Adventurous Eating Across the Globe
One of the highlights of travelling is sampling the local flavours. You might come across some foods on your travels that would test the limits of even the most adventurous eaters. From mopane worms in Zimbabwe, to a duck fetus in Philippines, we’ve highlighted some foods from around the world that you might want to add to your exotic food bucket list (or not!). Will you be brave enough to try any of these dishes?
Balut in Philippines
Balut is a popular Filipino street food, and if you’re adventurous enough to try it then you will be eating a duck fetus. Balut are duck eggs that are fertilized for 12 to 20 days. The longer the egg is fertilized, the more developed the duck fetus becomes. You may find yourself crunching on a beak, bones, and feathers if you eat a duck egg fertilized for more than 17 days! The locals enjoy it with a pinch of salt or a mixture of vinegar and chili oil.
Buchada in Brazil
Buchada could be considered the cousin of haggis. Traditionally eaten in Northeastern Brazil where goat meat is a staple, buchada is the stomach lining of a goat stuffed with whatever goat innards are on hand – blood, liver, heart, intestines, lungs, etc. The stomach is seasoned, sewn up and cooked, resulting in a dish with complex flavours and textures.
Fried tarantulasin Cambodia
Head to the small town of Sukon, nicknamed “Spiderville” if a fried tarantula is on your exotic food bucket list. This traditional snack sold by street vendors is a popular attraction for locals and tourists alike. The spiders are either served fried with spices or grilled and dipped in sauce.
Casu martzu in Italy
You might cringe at the thought of casu martzu, or rotten cheese, a traditional sheep milk cheese that is crawling with live maggots. Found throughout Sardinia, the pecorino cheese is fed on by larvae of the cheese fly. As the maggots eat the cheese, the fats are broken down and the cheese is fermented, resulting in a soft textured, strong-tasting cheese. Not for the faint of heart, the cheese is eaten while the maggots are still alive, and is often served with a strong, red wine.
Kopi luwak in Indonesia
One of the world’s most expensive coffees is believe it or not, made from poop. The Asian palm civet is native to South and Southeast Asia, resembling a mongoose or weasel. This nocturnal mammal roams the jungle feeding on coffee cherries. The coffee cherries are fermented as they pass through the animal’s digestive tract. The beans are then excreted by the civet, collected by workers, washed out, dried, and roasted. These gourmet beans come with a hefty price tag for 2 reasons: The civet’s digestive enzymes alter the composition of the cherries to produce a smoother cup of coffee, and it is thought that the animals will only eat the best and ripest cherries.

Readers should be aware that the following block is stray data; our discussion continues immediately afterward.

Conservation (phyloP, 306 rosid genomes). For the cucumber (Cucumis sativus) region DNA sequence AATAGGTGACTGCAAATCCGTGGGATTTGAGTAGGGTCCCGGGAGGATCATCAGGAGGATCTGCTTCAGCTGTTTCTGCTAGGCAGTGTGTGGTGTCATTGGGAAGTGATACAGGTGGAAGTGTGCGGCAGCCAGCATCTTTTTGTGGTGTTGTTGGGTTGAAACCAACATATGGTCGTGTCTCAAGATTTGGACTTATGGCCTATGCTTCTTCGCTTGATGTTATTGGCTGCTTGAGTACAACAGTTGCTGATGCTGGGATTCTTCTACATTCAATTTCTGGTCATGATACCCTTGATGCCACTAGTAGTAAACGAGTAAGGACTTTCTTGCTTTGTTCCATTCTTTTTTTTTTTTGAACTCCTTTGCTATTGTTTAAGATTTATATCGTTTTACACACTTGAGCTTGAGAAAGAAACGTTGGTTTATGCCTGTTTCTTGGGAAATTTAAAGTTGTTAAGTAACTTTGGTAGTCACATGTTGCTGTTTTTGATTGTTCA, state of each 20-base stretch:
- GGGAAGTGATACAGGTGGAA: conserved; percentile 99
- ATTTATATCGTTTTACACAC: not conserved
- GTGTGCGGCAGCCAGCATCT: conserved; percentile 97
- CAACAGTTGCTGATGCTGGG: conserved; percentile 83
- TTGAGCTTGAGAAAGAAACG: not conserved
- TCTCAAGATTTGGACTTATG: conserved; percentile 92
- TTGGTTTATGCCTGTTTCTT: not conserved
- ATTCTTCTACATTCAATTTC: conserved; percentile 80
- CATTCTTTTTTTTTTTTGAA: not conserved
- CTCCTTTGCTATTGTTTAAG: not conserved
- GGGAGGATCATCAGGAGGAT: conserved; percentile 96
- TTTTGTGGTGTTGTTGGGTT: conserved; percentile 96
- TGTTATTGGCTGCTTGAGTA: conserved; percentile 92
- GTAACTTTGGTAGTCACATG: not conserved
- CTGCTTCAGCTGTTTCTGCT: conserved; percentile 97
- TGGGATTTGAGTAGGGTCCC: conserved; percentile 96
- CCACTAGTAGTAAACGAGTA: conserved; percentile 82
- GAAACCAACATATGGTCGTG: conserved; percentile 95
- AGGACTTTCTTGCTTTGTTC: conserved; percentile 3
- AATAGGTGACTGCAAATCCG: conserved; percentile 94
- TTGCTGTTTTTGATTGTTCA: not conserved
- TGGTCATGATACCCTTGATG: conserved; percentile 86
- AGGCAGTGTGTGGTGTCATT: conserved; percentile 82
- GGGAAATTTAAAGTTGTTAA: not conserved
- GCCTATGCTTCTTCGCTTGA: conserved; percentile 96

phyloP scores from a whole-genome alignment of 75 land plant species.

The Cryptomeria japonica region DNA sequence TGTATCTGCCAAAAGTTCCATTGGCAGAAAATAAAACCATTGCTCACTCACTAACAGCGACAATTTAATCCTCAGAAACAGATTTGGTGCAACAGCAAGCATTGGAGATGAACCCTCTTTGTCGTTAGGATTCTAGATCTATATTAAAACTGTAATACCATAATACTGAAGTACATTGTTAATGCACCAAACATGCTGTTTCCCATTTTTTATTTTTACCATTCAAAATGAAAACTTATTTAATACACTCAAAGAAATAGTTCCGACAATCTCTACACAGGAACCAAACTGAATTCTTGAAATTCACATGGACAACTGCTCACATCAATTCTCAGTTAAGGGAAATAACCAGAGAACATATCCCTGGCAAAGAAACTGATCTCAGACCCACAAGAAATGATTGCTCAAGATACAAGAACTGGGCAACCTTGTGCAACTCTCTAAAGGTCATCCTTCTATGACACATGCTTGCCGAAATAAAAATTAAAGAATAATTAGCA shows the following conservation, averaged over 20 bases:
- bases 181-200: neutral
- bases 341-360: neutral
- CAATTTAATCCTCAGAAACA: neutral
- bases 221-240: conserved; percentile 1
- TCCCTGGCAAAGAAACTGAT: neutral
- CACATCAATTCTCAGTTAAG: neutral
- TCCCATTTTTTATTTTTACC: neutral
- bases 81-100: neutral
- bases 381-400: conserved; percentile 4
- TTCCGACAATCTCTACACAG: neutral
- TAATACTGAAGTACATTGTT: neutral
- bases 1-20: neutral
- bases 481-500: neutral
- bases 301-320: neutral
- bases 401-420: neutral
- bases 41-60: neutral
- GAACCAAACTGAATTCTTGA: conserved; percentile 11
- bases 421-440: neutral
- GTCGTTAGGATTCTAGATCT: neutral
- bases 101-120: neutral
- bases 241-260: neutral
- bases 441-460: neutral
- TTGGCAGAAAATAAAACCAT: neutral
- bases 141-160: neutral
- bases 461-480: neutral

If coffee made from poop is not enough to turn you off, you still may want to think twice before choosing kopi luwak for your morning caffeine fix. It’s rare to find kopi luwak made from civets in the wild, so most kopi luwak is made from mistreated animals at commercial farms and results in an inferior product. There’s also a good chance that the “premium” kopi luwak coffee you are buying is fake, with more than 80% of retailers passing off regular coffee at the premium price.
Mopane worms in Southern Africa
If you’re travelling in Zimbabwe, Botswana, or South Africa, you may come across mopane worms on the snack menu. The mopane worm is actually a large caterpillar commonly known as the emperor moth. They large worms are plucked from the mopane trees that they cling to after the rainy season. Once it is picked the slimy, green innards are squeezed out of the tail. The worms are then laid out to dry in the hot sun. The mopane worms are considered a delicacy and are sold at the local markets, rated by size and location ofthe harvest. High in protein and nutrients, they are eaten immediately after being dried, or cooked in a spicy sauce and served with a maize porridge called pap.
Sannakji in Korea
Seafood does not come fresher than sannakji, which is a popular dish in Seoul and translates to “live octopus.” It is made from a small octopus species that is cut up and served immediately after it is killed. This might not sound so adventurous at first, until you realize the octopus tentacles drizzled in sesame oil are still moving on your plate as it is served to you. It can be a challenge to pick up the wriggling tentacles with your chopsticks, and you’ll want to prepare yourself for the tentacles’ suction cups that will stick to your mouth as you eat them.
Health risks of adventurous eating
If you decide you are brave enough to try any of these foods on your next travels, you might be asking yourself if there are any health risks of eating so adventurously. Adventurous eating, especially if the food is purchased from street vendors in rural areas, can increase your risk of some foodborne illnesses including hepatitis A, typhoid, and traveller’s diarrhea. Fortunately, there are vaccines for that! To find out if these vaccines are recommended for your next trip, call us at 604-251-1975 or email us at firstname.lastname@example.org to book an appointment for a pre-travel consultation.